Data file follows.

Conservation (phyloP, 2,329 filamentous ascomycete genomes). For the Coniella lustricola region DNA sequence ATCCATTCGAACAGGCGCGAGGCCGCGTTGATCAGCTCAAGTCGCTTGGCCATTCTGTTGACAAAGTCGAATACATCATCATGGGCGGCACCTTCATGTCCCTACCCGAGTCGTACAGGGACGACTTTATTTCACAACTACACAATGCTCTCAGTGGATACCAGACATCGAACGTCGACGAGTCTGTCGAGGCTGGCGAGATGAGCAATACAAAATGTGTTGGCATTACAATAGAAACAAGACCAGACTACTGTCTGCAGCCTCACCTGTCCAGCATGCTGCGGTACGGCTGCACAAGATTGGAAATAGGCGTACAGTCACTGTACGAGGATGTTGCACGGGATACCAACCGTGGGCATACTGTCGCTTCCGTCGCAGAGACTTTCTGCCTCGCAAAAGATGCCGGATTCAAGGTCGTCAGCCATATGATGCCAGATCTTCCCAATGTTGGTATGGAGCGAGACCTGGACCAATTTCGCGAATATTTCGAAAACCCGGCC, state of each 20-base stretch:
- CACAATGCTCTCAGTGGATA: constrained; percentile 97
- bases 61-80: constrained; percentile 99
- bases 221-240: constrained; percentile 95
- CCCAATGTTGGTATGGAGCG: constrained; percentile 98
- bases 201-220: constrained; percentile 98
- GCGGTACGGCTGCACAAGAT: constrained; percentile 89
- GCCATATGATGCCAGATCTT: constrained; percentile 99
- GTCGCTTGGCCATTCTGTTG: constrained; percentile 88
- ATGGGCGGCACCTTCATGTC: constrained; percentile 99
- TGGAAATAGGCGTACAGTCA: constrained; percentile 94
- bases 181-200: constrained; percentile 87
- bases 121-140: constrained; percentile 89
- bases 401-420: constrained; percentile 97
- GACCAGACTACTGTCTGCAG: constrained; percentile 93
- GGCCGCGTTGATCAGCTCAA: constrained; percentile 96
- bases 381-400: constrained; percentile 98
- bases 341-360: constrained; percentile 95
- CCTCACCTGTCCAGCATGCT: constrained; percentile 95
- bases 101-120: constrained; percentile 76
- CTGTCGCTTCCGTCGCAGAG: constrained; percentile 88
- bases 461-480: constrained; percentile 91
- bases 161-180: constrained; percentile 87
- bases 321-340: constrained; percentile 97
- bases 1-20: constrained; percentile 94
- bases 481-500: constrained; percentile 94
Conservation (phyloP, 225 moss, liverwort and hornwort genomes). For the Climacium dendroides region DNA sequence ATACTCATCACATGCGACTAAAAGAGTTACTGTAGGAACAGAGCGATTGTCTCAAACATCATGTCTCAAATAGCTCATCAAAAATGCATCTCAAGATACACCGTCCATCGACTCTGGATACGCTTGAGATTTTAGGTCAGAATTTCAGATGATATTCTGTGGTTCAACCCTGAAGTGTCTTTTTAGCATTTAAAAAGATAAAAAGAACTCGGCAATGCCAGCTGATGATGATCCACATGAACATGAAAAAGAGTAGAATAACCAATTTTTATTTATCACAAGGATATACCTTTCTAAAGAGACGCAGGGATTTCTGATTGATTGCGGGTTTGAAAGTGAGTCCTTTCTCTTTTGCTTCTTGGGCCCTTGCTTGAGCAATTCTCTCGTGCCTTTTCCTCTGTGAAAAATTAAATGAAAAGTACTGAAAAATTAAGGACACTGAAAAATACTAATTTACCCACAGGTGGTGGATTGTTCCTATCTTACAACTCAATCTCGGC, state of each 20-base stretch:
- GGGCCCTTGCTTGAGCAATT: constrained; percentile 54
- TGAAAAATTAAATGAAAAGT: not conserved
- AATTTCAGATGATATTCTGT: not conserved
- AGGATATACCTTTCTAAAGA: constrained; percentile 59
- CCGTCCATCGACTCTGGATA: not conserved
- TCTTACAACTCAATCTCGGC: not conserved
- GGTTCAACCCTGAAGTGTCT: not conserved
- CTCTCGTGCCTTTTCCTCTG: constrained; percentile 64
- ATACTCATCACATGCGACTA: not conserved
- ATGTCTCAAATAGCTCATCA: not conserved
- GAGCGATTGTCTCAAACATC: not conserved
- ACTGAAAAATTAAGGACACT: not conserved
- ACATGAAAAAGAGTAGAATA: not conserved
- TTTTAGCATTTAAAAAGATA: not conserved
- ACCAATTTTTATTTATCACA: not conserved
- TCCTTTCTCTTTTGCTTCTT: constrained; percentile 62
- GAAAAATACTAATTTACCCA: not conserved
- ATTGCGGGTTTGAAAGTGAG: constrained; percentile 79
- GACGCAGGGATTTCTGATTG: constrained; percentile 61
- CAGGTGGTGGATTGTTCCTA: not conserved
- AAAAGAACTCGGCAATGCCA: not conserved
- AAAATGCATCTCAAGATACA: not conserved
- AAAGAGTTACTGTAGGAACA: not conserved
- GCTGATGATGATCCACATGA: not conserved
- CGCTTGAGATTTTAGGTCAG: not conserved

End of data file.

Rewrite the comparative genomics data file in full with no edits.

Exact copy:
Conservation (phyloP, 2,329 filamentous ascomycete genomes). For the Coniella lustricola region DNA sequence ATCCATTCGAACAGGCGCGAGGCCGCGTTGATCAGCTCAAGTCGCTTGGCCATTCTGTTGACAAAGTCGAATACATCATCATGGGCGGCACCTTCATGTCCCTACCCGAGTCGTACAGGGACGACTTTATTTCACAACTACACAATGCTCTCAGTGGATACCAGACATCGAACGTCGACGAGTCTGTCGAGGCTGGCGAGATGAGCAATACAAAATGTGTTGGCATTACAATAGAAACAAGACCAGACTACTGTCTGCAGCCTCACCTGTCCAGCATGCTGCGGTACGGCTGCACAAGATTGGAAATAGGCGTACAGTCACTGTACGAGGATGTTGCACGGGATACCAACCGTGGGCATACTGTCGCTTCCGTCGCAGAGACTTTCTGCCTCGCAAAAGATGCCGGATTCAAGGTCGTCAGCCATATGATGCCAGATCTTCCCAATGTTGGTATGGAGCGAGACCTGGACCAATTTCGCGAATATTTCGAAAACCCGGCC, state of each 20-base stretch:
- CACAATGCTCTCAGTGGATA: constrained; percentile 97
- bases 61-80: constrained; percentile 99
- bases 221-240: constrained; percentile 95
- CCCAATGTTGGTATGGAGCG: constrained; percentile 98
- bases 201-220: constrained; percentile 98
- GCGGTACGGCTGCACAAGAT: constrained; percentile 89
- GCCATATGATGCCAGATCTT: constrained; percentile 99
- GTCGCTTGGCCATTCTGTTG: constrained; percentile 88
- ATGGGCGGCACCTTCATGTC: constrained; percentile 99
- TGGAAATAGGCGTACAGTCA: constrained; percentile 94
- bases 181-200: constrained; percentile 87
- bases 121-140: constrained; percentile 89
- bases 401-420: constrained; percentile 97
- GACCAGACTACTGTCTGCAG: constrained; percentile 93
- GGCCGCGTTGATCAGCTCAA: constrained; percentile 96
- bases 381-400: constrained; percentile 98
- bases 341-360: constrained; percentile 95
- CCTCACCTGTCCAGCATGCT: constrained; percentile 95
- bases 101-120: constrained; percentile 76
- CTGTCGCTTCCGTCGCAGAG: constrained; percentile 88
- bases 461-480: constrained; percentile 91
- bases 161-180: constrained; percentile 87
- bases 321-340: constrained; percentile 97
- bases 1-20: constrained; percentile 94
- bases 481-500: constrained; percentile 94
Conservation (phyloP, 225 moss, liverwort and hornwort genomes). For the Climacium dendroides region DNA sequence ATACTCATCACATGCGACTAAAAGAGTTACTGTAGGAACAGAGCGATTGTCTCAAACATCATGTCTCAAATAGCTCATCAAAAATGCATCTCAAGATACACCGTCCATCGACTCTGGATACGCTTGAGATTTTAGGTCAGAATTTCAGATGATATTCTGTGGTTCAACCCTGAAGTGTCTTTTTAGCATTTAAAAAGATAAAAAGAACTCGGCAATGCCAGCTGATGATGATCCACATGAACATGAAAAAGAGTAGAATAACCAATTTTTATTTATCACAAGGATATACCTTTCTAAAGAGACGCAGGGATTTCTGATTGATTGCGGGTTTGAAAGTGAGTCCTTTCTCTTTTGCTTCTTGGGCCCTTGCTTGAGCAATTCTCTCGTGCCTTTTCCTCTGTGAAAAATTAAATGAAAAGTACTGAAAAATTAAGGACACTGAAAAATACTAATTTACCCACAGGTGGTGGATTGTTCCTATCTTACAACTCAATCTCGGC, state of each 20-base stretch:
- GGGCCCTTGCTTGAGCAATT: constrained; percentile 54
- TGAAAAATTAAATGAAAAGT: not conserved
- AATTTCAGATGATATTCTGT: not conserved
- AGGATATACCTTTCTAAAGA: constrained; percentile 59
- CCGTCCATCGACTCTGGATA: not conserved
- TCTTACAACTCAATCTCGGC: not conserved
- GGTTCAACCCTGAAGTGTCT: not conserved
- CTCTCGTGCCTTTTCCTCTG: constrained; percentile 64
- ATACTCATCACATGCGACTA: not conserved
- ATGTCTCAAATAGCTCATCA: not conserved
- GAGCGATTGTCTCAAACATC: not conserved
- ACTGAAAAATTAAGGACACT: not conserved
- ACATGAAAAAGAGTAGAATA: not conserved
- TTTTAGCATTTAAAAAGATA: not conserved
- ACCAATTTTTATTTATCACA: not conserved
- TCCTTTCTCTTTTGCTTCTT: constrained; percentile 62
- GAAAAATACTAATTTACCCA: not conserved
- ATTGCGGGTTTGAAAGTGAG: constrained; percentile 79
- GACGCAGGGATTTCTGATTG: constrained; percentile 61
- CAGGTGGTGGATTGTTCCTA: not conserved
- AAAAGAACTCGGCAATGCCA: not conserved
- AAAATGCATCTCAAGATACA: not conserved
- AAAGAGTTACTGTAGGAACA: not conserved
- GCTGATGATGATCCACATGA: not conserved
- CGCTTGAGATTTTAGGTCAG: not conserved